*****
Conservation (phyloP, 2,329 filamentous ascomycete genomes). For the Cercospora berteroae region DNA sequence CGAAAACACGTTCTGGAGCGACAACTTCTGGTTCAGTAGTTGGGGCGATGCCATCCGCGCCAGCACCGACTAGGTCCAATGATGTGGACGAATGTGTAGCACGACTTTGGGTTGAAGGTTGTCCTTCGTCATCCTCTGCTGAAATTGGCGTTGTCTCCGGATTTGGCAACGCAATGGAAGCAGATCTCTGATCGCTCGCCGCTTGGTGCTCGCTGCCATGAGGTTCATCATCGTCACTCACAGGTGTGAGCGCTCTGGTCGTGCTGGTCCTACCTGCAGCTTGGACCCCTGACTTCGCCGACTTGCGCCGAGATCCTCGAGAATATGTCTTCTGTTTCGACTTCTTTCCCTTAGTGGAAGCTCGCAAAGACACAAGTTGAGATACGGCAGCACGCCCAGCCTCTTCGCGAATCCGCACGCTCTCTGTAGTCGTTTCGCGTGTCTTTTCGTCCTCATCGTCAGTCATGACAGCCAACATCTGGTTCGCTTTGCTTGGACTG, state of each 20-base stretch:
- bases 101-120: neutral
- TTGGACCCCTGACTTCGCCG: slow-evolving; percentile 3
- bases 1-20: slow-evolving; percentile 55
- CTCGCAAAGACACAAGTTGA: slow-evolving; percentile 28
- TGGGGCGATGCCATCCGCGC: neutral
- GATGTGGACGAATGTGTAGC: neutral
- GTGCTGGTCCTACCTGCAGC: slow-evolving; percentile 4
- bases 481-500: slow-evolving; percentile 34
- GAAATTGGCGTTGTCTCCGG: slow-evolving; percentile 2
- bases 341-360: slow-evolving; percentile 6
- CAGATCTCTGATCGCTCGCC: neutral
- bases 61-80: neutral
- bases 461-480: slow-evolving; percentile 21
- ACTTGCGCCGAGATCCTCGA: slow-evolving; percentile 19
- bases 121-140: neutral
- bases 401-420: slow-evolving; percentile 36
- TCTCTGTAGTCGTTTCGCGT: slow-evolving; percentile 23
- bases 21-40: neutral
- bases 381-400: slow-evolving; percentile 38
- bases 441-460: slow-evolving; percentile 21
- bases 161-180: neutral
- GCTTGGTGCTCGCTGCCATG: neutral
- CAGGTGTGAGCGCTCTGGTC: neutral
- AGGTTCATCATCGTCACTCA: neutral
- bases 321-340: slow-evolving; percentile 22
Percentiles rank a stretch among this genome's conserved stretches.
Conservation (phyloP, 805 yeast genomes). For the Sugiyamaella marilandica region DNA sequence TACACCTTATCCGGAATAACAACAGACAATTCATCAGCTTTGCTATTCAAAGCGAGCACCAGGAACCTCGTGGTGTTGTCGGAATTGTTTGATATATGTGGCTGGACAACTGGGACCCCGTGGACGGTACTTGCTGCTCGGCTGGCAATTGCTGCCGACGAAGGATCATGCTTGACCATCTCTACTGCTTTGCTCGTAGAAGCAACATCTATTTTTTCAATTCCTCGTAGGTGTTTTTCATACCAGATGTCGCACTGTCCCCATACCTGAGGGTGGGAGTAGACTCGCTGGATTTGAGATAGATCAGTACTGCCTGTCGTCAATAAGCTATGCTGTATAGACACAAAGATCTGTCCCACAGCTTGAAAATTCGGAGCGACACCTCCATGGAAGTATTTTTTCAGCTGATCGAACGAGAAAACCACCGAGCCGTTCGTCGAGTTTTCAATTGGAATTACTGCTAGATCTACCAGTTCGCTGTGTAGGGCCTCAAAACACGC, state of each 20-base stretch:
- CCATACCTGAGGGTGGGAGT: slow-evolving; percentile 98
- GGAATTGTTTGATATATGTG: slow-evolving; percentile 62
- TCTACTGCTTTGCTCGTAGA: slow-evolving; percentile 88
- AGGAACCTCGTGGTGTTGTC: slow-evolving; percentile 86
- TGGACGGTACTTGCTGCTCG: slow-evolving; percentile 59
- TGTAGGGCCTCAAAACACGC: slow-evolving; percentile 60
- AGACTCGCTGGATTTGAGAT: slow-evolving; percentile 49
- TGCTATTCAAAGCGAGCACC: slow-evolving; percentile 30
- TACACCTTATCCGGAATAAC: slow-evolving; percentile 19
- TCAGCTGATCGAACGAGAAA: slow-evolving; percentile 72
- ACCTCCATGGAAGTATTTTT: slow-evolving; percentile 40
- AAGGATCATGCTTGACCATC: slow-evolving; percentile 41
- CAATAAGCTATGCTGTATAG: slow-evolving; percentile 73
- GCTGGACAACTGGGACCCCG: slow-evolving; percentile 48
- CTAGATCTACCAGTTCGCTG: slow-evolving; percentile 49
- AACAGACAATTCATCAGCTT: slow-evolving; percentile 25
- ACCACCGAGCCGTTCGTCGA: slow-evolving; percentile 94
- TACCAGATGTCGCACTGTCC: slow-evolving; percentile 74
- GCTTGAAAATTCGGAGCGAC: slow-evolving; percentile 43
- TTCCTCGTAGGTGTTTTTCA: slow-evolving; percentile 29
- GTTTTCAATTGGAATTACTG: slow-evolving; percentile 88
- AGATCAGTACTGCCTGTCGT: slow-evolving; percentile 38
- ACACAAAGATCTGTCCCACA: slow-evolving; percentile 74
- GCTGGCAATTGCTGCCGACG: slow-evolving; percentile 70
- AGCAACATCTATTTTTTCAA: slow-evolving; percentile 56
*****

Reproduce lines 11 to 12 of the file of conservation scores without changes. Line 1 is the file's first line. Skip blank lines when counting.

- bases 341-360: slow-evolving; percentile 6
- CAGATCTCTGATCGCTCGCC: neutral